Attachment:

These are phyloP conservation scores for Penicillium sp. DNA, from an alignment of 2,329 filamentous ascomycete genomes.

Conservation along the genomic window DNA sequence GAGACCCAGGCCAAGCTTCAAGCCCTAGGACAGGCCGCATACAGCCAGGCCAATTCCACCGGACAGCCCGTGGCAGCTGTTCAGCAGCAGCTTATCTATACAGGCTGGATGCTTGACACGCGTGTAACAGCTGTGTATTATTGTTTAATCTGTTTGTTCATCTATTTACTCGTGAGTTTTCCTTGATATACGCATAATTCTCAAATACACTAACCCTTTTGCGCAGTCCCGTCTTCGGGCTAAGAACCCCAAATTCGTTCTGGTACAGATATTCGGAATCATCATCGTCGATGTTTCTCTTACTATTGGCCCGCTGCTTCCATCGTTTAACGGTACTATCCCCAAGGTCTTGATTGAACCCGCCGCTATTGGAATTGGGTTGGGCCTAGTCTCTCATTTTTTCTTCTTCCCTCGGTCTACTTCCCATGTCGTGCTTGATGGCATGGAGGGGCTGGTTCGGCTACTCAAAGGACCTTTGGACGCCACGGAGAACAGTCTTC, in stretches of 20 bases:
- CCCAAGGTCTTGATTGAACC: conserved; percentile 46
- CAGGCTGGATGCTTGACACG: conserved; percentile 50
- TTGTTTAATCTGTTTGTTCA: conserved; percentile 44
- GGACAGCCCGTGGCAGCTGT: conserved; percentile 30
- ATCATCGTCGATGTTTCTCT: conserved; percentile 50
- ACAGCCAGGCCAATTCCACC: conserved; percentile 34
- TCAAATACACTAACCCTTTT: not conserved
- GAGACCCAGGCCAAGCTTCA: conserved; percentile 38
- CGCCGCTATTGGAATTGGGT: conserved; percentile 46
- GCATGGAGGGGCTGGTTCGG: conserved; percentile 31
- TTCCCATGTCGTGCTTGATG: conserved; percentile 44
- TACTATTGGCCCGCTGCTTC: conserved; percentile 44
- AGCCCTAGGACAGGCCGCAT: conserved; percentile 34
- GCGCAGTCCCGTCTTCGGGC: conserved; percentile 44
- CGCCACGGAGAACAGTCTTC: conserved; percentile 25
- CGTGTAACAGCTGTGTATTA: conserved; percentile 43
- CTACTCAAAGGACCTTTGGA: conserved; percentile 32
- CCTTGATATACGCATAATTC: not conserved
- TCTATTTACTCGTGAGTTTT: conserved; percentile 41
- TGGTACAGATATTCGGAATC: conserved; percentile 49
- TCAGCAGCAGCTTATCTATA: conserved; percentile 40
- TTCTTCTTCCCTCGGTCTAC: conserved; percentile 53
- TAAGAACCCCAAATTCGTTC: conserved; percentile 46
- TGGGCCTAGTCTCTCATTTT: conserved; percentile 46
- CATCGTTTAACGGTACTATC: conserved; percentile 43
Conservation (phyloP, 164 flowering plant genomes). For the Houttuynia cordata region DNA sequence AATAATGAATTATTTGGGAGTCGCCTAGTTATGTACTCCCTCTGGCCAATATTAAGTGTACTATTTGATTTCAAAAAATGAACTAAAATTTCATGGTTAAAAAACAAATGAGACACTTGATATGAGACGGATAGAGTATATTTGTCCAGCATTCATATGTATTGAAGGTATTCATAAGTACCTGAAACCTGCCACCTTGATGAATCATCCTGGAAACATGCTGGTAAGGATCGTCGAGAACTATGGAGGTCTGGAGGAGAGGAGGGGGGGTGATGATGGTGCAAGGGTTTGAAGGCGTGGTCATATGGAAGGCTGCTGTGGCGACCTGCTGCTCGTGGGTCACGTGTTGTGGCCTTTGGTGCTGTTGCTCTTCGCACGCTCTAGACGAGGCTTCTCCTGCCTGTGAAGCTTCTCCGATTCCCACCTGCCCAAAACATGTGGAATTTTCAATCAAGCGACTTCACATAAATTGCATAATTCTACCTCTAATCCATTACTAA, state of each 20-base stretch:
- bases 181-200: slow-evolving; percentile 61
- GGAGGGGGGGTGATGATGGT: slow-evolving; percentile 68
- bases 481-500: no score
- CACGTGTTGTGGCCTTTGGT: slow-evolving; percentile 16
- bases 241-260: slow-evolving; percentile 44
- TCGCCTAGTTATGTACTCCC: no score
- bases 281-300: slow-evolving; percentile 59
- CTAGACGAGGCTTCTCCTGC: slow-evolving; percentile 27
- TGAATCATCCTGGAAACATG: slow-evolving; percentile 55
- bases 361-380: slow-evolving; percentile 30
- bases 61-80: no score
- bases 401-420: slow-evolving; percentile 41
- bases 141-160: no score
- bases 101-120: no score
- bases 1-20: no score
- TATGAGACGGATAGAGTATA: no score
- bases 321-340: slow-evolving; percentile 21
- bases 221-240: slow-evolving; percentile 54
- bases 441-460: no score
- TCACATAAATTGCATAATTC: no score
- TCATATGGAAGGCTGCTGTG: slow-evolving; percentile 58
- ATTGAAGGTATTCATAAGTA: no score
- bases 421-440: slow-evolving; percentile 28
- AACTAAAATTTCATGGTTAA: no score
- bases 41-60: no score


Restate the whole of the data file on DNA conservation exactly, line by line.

These are phyloP conservation scores for Penicillium sp. DNA, from an alignment of 2,329 filamentous ascomycete genomes.

Conservation along the genomic window DNA sequence GAGACCCAGGCCAAGCTTCAAGCCCTAGGACAGGCCGCATACAGCCAGGCCAATTCCACCGGACAGCCCGTGGCAGCTGTTCAGCAGCAGCTTATCTATACAGGCTGGATGCTTGACACGCGTGTAACAGCTGTGTATTATTGTTTAATCTGTTTGTTCATCTATTTACTCGTGAGTTTTCCTTGATATACGCATAATTCTCAAATACACTAACCCTTTTGCGCAGTCCCGTCTTCGGGCTAAGAACCCCAAATTCGTTCTGGTACAGATATTCGGAATCATCATCGTCGATGTTTCTCTTACTATTGGCCCGCTGCTTCCATCGTTTAACGGTACTATCCCCAAGGTCTTGATTGAACCCGCCGCTATTGGAATTGGGTTGGGCCTAGTCTCTCATTTTTTCTTCTTCCCTCGGTCTACTTCCCATGTCGTGCTTGATGGCATGGAGGGGCTGGTTCGGCTACTCAAAGGACCTTTGGACGCCACGGAGAACAGTCTTC, in stretches of 20 bases:
- CCCAAGGTCTTGATTGAACC: conserved; percentile 46
- CAGGCTGGATGCTTGACACG: conserved; percentile 50
- TTGTTTAATCTGTTTGTTCA: conserved; percentile 44
- GGACAGCCCGTGGCAGCTGT: conserved; percentile 30
- ATCATCGTCGATGTTTCTCT: conserved; percentile 50
- ACAGCCAGGCCAATTCCACC: conserved; percentile 34
- TCAAATACACTAACCCTTTT: not conserved
- GAGACCCAGGCCAAGCTTCA: conserved; percentile 38
- CGCCGCTATTGGAATTGGGT: conserved; percentile 46
- GCATGGAGGGGCTGGTTCGG: conserved; percentile 31
- TTCCCATGTCGTGCTTGATG: conserved; percentile 44
- TACTATTGGCCCGCTGCTTC: conserved; percentile 44
- AGCCCTAGGACAGGCCGCAT: conserved; percentile 34
- GCGCAGTCCCGTCTTCGGGC: conserved; percentile 44
- CGCCACGGAGAACAGTCTTC: conserved; percentile 25
- CGTGTAACAGCTGTGTATTA: conserved; percentile 43
- CTACTCAAAGGACCTTTGGA: conserved; percentile 32
- CCTTGATATACGCATAATTC: not conserved
- TCTATTTACTCGTGAGTTTT: conserved; percentile 41
- TGGTACAGATATTCGGAATC: conserved; percentile 49
- TCAGCAGCAGCTTATCTATA: conserved; percentile 40
- TTCTTCTTCCCTCGGTCTAC: conserved; percentile 53
- TAAGAACCCCAAATTCGTTC: conserved; percentile 46
- TGGGCCTAGTCTCTCATTTT: conserved; percentile 46
- CATCGTTTAACGGTACTATC: conserved; percentile 43
Conservation (phyloP, 164 flowering plant genomes). For the Houttuynia cordata region DNA sequence AATAATGAATTATTTGGGAGTCGCCTAGTTATGTACTCCCTCTGGCCAATATTAAGTGTACTATTTGATTTCAAAAAATGAACTAAAATTTCATGGTTAAAAAACAAATGAGACACTTGATATGAGACGGATAGAGTATATTTGTCCAGCATTCATATGTATTGAAGGTATTCATAAGTACCTGAAACCTGCCACCTTGATGAATCATCCTGGAAACATGCTGGTAAGGATCGTCGAGAACTATGGAGGTCTGGAGGAGAGGAGGGGGGGTGATGATGGTGCAAGGGTTTGAAGGCGTGGTCATATGGAAGGCTGCTGTGGCGACCTGCTGCTCGTGGGTCACGTGTTGTGGCCTTTGGTGCTGTTGCTCTTCGCACGCTCTAGACGAGGCTTCTCCTGCCTGTGAAGCTTCTCCGATTCCCACCTGCCCAAAACATGTGGAATTTTCAATCAAGCGACTTCACATAAATTGCATAATTCTACCTCTAATCCATTACTAA, state of each 20-base stretch:
- bases 181-200: slow-evolving; percentile 61
- GGAGGGGGGGTGATGATGGT: slow-evolving; percentile 68
- bases 481-500: no score
- CACGTGTTGTGGCCTTTGGT: slow-evolving; percentile 16
- bases 241-260: slow-evolving; percentile 44
- TCGCCTAGTTATGTACTCCC: no score
- bases 281-300: slow-evolving; percentile 59
- CTAGACGAGGCTTCTCCTGC: slow-evolving; percentile 27
- TGAATCATCCTGGAAACATG: slow-evolving; percentile 55
- bases 361-380: slow-evolving; percentile 30
- bases 61-80: no score
- bases 401-420: slow-evolving; percentile 41
- bases 141-160: no score
- bases 101-120: no score
- bases 1-20: no score
- TATGAGACGGATAGAGTATA: no score
- bases 321-340: slow-evolving; percentile 21
- bases 221-240: slow-evolving; percentile 54
- bases 441-460: no score
- TCACATAAATTGCATAATTC: no score
- TCATATGGAAGGCTGCTGTG: slow-evolving; percentile 58
- ATTGAAGGTATTCATAAGTA: no score
- bases 421-440: slow-evolving; percentile 28
- AACTAAAATTTCATGGTTAA: no score
- bases 41-60: no score